JACKSON, Miss. (AP) – Mississippi on Tuesday unveiled a historical marker commemorating the sit-in exactly 50 years earlier at a whites-only lunch counter in downtown Jackson, a pivotal event in breaking down state-sanctioned segregation.
The Woolworth’s store has been gone for decades, and the site is now a grassy space between a parking garage and a high-rise office building. However, social changes prompted by the civil rights movement are very much in evidence in a state with a large number of black elected officials.
A racially mixed group, led by students and faculty members from historically black Tougaloo College in north Jackson, participated in the sit-in on May 28, 1963. The group was attacked by an angry white mob, including teenagers from nearby Central High School. Some of the peaceful civil rights protesters were beaten, while others were doused with ketchup, mustard and sugar. Jackson police stood by and made few arrests while the riot dragged on for hours.
“Although they took their lives in their hands, they changed Mississippi and they changed America,” former Mississippi Supreme Court Justice Reuben V. Anderson told more than 150 people at the dedication ceremony.
The historical marker is off Capitol Street, two blocks west of the Governor’s Mansion. It’s the 12th entry on the Mississippi Freedom Trail, a series of signs the state started putting up in 2011 to remember people and events of the civil rights movement.
The sit-in at the Jackson five-and-dime was similar to others across the South, though Jackson’s occurred more than three years after a more famous one in Greensboro, N.C.
The nine who sat at the counter at various times during the protest were Tougaloo students Anne Moody, Pearlena Lewis, Memphis Norman and Joan Trumpauer; Tougaloo faculty members John Salter, who was a sociology professor, and Lois Chaffee, who was a reading and writing instructor; Jackson State College student Walter Williams; Congress of Racial Equality worker George Raymond; and Tom Beard, a student at Jackson’s Jim Hill High School.
The Rev. Ed King, a Methodist minister who was Tougaloo’s chaplain at the time, stood in Woolworth’s as an observer, and made phone calls to provide updates to Medgar Evers, Mississippi leader of the National Association for the Advancement of Colored People.
Evers worked at the NAACP office the day of the protest, to stay in touch with the outside world about what was happening.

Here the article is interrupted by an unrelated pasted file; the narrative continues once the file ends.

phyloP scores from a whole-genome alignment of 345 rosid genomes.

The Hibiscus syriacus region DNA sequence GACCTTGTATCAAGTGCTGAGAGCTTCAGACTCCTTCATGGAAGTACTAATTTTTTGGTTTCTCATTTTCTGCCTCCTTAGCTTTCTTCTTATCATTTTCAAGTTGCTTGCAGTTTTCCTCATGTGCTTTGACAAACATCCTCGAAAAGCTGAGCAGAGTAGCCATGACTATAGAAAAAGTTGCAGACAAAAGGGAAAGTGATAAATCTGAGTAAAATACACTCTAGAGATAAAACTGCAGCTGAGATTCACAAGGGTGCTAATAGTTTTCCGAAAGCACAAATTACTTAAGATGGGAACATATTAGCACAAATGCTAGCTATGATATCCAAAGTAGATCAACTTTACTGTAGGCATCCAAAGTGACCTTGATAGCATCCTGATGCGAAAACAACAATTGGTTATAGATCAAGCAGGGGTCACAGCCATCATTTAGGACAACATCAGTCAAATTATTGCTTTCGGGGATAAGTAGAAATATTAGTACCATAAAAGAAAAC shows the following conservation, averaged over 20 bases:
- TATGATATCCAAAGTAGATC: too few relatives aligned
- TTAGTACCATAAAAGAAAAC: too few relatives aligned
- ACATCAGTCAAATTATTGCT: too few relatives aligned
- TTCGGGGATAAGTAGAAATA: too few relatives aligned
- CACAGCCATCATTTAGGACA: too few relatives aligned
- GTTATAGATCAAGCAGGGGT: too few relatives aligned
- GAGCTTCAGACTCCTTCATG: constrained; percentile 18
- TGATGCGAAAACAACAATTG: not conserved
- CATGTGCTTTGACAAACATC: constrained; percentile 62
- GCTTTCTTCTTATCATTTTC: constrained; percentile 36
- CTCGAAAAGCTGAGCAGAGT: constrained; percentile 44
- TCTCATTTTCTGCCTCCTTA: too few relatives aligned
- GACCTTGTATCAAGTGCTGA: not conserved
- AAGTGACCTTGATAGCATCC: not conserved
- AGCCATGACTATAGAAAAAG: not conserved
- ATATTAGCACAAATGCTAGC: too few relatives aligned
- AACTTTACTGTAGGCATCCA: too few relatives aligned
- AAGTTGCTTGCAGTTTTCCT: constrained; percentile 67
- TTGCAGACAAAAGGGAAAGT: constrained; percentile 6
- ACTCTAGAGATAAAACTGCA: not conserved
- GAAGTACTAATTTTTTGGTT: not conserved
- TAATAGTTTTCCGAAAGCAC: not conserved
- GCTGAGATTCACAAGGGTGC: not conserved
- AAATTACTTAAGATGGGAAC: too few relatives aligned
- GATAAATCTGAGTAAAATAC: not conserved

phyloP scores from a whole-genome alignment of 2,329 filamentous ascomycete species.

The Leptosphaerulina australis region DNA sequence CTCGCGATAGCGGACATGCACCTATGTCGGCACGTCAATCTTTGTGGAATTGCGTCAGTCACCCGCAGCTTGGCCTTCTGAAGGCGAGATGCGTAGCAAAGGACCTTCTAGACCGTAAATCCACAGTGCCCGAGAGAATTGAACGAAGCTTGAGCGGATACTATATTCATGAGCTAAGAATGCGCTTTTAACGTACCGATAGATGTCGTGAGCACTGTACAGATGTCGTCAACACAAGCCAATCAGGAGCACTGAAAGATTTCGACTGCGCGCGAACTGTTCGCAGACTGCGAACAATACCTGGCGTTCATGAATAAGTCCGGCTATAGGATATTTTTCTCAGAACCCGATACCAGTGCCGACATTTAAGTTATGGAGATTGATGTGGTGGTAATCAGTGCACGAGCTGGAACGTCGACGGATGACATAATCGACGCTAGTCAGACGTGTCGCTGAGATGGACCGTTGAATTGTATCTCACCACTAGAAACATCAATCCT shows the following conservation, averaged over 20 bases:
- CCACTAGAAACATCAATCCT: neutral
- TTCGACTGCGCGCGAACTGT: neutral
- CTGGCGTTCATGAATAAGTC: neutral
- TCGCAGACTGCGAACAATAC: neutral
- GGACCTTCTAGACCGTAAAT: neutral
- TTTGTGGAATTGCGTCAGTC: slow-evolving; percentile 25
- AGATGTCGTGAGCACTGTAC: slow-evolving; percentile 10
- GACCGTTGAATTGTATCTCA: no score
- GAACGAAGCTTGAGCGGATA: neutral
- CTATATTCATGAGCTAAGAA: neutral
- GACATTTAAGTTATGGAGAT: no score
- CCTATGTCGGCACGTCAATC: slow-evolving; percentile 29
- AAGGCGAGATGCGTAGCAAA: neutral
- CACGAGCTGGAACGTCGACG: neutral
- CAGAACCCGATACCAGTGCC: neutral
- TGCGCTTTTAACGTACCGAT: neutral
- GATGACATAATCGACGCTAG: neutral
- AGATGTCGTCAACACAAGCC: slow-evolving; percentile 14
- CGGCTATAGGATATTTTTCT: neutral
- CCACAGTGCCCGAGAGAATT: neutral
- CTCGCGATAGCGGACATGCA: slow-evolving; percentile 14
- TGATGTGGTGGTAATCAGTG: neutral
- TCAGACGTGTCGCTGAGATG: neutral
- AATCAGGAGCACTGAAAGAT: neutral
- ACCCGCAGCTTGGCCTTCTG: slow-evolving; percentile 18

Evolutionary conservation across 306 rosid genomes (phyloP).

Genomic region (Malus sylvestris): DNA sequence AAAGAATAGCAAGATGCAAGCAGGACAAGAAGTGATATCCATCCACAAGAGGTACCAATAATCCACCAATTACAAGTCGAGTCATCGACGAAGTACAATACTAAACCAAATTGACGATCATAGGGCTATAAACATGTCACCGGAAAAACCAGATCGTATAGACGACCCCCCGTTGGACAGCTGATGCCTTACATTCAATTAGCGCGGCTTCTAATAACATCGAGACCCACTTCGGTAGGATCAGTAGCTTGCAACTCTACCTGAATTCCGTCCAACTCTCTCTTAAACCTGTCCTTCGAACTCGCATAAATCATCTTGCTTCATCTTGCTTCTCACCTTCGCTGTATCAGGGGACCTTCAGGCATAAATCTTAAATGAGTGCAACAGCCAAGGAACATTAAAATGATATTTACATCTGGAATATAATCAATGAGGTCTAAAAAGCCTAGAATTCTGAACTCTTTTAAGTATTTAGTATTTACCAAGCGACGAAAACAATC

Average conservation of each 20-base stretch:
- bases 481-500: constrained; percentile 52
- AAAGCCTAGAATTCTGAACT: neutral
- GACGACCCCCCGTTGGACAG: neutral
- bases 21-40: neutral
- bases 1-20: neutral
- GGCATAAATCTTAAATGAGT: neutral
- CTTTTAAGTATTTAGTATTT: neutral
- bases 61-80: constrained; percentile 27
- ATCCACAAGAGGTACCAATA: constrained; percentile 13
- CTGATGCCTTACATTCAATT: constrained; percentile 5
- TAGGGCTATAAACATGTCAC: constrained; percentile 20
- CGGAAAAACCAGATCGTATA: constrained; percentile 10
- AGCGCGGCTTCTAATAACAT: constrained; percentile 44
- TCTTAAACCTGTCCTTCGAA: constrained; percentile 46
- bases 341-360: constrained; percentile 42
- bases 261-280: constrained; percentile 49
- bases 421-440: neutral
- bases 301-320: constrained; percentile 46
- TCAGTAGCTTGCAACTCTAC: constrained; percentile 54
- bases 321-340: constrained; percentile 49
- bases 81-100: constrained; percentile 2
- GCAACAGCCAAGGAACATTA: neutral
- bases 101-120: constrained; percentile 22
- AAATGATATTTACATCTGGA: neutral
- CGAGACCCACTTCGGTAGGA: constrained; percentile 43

Trumpauer, of Alexandria, Va., later married and became Joan Trumpauer Mulholland. She said Tuesday that the reporters and photographers who covered the sit-in “were in as much danger as those of us at the counter” because the crowd took out some of its anger on the journalists.
Two weeks after the sit-in, on June 12, 1963, Evers was assassinated outside his family’s home in north Jackson.
“Above all, remember Medgar,” Trumpauer Mulholland said.
The Woolworth’s sit-in was part of a months-long boycott that the NAACP led against white-owned businesses in downtown Jackson.
Starting in late 1962 and extending weeks beyond the sit-in, the boycott had several goals: the hiring of black police officers in Jackson; the elimination of segregated water fountains and lunch counters; the use of courtesy titles for black adults, who routinely were called by their first names rather than “Mr.” or “Mrs.”; the hiring of black clerks at Capitol Street stores; and the change to a first-come, first-served approach for waiting on customers at downtown stores rather than making black customers wait until whites had been helped.
“Today, that doesn’t seem like a lot. But, 50 years ago that was a huge deal,” said Anderson, who was a Tougaloo junior in May 1963 but did not participate in the Woolworth’s action.
The morning of the sit-in, Lewis left her parents’ Jackson home wearing a new suit. She didn’t tell her family where she was going, her brother, the Rev. Alphonso Lewis, recalled. The family learned about the sit-in, and her involvement, from news coverage.
“When we did pick Pearlena up and she came home, the new suit with mustard, ketchup, all kinds of things on it and in her hair, she was in good spirits,” Alphonso Lewis said of his late sister. “If she had not been in good spirits, feeling that something special had been accomplished, then all of us probably would have lost it.”
Raymond, who’s also now deceased, was a man of strong religious faith, said his sister, Verna Polk: “He believed in doing what he thought was right, no matter what the outcome.”
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